Carpentry is my day hustle.

Building cabinets, trimming home interiors--that sort of ish.

It's manual labor, yeah, but it's a craft, too.

Lately, I've been thinking of the similarities between carpentry and writing.

Like, okay, I'm always working on stories in my head while I'm at work. (I actually wrote, like, half of Heathenish on out-of-town work trips). It kind of drives me crazy, really, 'cause maybe the last thing I should be thinking while firing two-inch nails at 100 psi, or sliding a sheet of plywood through a table saw, is "ah, shit, that fictional person I've been writing about--the one that spends a lot of time chasing around a serial killer--what if she had a prosthetic leg? Would that give more dimension to her character? How would that change the story?"

The creative side of my brain is cranked way the fuck up when I'm at work, which is inconvenient, but makes sense, because what I do to get that bread--well, it's create stuff.

I'm going to ramble if I don't break this into a list or something (I've gotz teh ADD), so:

8 CARPENTRY TIPS THAT APPLY TO WRITING

1. ROUGH SKETCH: At the back of the shop where I work is stacks on stacks of plywood. Different species of solid wood are separated on racks under my work table (yes, I have a huge-ass work table). Any tool I could need to do my job is inside a drawer or hanging on a wall. But I don't start anything without a drawing. I don't need a 3D rendering, just some lines on paper, some numbers to show dimension, a few short hand notes and I'll go from there. I'm not just going to start screwing shit together, though. And when it comes to writing, yeah, I outline. I take notes. I at least have an idea of what the thing's going to be before I dive into it, with the knowledge that a lot is going to change. Which...

2. EMBRACE CHANGE: All the pieces are cut up and ready to become something, and seeing it all become more physical, taking shape, you think: what if I do it this way instead of that? What if this was a stupid idea after all, and this would make more sense? So. Lines on paper get erased, redrawn. Shit gets cut again in a different way, or simply tossed out, and the product will be better for it.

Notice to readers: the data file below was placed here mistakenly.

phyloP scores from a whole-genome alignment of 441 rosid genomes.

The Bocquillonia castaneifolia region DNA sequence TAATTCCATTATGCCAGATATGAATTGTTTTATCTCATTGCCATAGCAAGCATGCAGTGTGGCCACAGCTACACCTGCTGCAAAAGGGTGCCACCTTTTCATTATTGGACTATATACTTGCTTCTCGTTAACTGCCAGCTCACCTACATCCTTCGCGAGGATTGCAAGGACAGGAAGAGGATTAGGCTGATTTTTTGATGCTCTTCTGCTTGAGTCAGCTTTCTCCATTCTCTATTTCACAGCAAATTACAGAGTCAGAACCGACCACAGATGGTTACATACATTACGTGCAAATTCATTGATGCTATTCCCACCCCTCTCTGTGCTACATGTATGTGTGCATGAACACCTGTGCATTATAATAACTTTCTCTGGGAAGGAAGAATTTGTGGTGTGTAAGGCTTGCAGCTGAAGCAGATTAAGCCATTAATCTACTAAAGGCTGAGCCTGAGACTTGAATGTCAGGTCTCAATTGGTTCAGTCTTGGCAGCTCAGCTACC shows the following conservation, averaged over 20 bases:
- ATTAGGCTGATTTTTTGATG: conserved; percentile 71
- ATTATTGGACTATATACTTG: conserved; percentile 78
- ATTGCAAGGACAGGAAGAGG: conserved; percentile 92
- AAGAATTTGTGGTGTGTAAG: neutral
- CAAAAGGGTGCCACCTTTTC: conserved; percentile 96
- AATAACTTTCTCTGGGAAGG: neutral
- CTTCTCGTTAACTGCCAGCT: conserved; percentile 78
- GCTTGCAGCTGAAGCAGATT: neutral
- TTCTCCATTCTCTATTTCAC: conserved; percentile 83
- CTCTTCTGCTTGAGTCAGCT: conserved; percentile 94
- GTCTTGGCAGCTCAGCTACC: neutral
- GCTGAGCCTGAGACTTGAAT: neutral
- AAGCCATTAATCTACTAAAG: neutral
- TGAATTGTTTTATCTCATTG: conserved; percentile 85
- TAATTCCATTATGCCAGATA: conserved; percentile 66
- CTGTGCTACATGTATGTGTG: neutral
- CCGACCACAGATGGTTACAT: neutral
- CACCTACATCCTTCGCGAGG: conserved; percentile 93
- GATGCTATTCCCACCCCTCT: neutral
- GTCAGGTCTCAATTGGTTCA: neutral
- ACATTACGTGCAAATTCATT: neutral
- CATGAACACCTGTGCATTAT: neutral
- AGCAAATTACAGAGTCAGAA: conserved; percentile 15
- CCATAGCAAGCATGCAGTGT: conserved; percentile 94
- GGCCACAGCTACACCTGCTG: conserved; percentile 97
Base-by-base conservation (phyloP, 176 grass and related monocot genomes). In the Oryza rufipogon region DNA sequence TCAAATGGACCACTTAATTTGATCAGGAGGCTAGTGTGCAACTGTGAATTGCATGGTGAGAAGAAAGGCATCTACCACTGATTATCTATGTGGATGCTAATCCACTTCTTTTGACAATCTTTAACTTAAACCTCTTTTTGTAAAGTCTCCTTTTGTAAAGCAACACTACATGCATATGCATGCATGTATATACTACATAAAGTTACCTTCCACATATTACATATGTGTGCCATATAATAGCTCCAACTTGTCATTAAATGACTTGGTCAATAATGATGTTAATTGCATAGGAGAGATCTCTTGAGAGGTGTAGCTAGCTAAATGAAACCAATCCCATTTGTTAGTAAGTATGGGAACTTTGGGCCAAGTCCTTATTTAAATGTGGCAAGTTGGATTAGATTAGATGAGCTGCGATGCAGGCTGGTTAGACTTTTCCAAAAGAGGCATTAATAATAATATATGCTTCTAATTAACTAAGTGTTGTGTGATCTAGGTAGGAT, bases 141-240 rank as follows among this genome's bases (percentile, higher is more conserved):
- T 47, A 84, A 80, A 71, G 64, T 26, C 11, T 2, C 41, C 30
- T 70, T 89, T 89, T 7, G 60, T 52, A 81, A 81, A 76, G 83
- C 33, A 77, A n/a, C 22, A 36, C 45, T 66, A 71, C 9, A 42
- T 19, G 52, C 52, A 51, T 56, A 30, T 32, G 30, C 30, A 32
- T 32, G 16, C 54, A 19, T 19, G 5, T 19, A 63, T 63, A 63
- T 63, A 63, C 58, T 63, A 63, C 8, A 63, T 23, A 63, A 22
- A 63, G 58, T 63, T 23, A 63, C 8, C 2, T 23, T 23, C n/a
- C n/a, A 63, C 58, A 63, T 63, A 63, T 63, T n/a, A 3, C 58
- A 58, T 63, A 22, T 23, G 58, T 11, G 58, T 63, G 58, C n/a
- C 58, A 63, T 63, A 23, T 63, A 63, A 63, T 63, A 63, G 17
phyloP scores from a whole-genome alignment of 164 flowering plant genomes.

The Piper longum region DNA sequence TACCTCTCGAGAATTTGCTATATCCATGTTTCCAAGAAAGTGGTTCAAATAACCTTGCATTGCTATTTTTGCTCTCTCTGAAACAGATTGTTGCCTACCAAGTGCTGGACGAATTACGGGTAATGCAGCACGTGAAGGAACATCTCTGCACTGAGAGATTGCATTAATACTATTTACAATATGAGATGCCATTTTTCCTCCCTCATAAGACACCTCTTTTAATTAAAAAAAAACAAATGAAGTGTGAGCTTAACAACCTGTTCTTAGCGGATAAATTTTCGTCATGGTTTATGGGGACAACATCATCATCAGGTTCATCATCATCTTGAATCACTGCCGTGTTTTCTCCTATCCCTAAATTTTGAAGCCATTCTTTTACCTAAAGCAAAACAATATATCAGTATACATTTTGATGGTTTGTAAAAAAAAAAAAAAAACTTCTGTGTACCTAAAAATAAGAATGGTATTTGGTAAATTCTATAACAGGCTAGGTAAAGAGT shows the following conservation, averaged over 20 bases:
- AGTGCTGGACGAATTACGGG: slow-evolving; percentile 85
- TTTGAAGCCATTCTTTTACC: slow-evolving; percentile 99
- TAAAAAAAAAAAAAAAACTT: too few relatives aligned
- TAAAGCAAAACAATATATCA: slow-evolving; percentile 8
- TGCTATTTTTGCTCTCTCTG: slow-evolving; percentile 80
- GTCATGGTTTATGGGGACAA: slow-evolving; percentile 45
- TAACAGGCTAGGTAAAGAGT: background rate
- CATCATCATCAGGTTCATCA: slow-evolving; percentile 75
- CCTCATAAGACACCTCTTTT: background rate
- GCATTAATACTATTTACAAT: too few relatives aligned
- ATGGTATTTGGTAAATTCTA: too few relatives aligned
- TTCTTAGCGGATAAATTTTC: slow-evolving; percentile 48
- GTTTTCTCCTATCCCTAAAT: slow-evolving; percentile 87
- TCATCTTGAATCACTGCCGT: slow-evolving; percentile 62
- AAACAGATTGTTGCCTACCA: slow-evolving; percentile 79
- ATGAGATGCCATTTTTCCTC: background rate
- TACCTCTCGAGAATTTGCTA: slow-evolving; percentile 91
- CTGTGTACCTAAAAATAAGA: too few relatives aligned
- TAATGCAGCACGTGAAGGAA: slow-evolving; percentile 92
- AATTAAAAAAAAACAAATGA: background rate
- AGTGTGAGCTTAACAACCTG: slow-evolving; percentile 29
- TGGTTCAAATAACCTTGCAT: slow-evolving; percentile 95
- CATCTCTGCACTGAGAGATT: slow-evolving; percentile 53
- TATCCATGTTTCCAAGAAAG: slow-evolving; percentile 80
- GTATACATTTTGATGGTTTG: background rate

3. NOBODY CARES: The work is only relevant to the one working. The product is what other people want to see. I've learned to refrain from posting my daily word count to Facebook because it's just as silly as telling all my friends how many screws I put in a cabinet that day. Who the fuck cares? Quit being lame, writers! Be a normal person and post more cat memes! (I'm sorry, the yelling is from a state of exhaustion. Do what you want with your social media. Whatever.)

4. HAVE THICK SKIN: You're a human who makes mistakes. When another human who's made their own share of mistakes and recognizes and points out one of yours, maybe they're not your next sworn nemesis--maybe they're trying to help you out, yeah? Sometimes, though, you're right--they just don't understand your artistic vision, man. The best way to filter out the bullshit from the constructive criticism?

5. KNOW THYSELF: Sometimes, you do things a certain way because it makes sense to you, feels right in your gut. In which case, don't take advice. At least not all of it. Being unique comes from doing things your own way. (Side note: when the fuck did I start writing in second person? I told y'all about that ADD thing. Struggle is real.)

6. GO AT YOUR OWN PACE: You zone out and get all zen with some pink noise in the headphones and just pump that shit out. Or not. Maybe you run into some walls, have to back track, tweak something. Maybe you just like taking it slow. Nobody cares, remember? So, take the time you need. BUT. Put in the goddamn work.
...
Shit, that was only six. I could go on forever, but, you know... got work in the morning, some other shit to write, I want to drink some more wine and cuddle with my wife, so... I'm outty.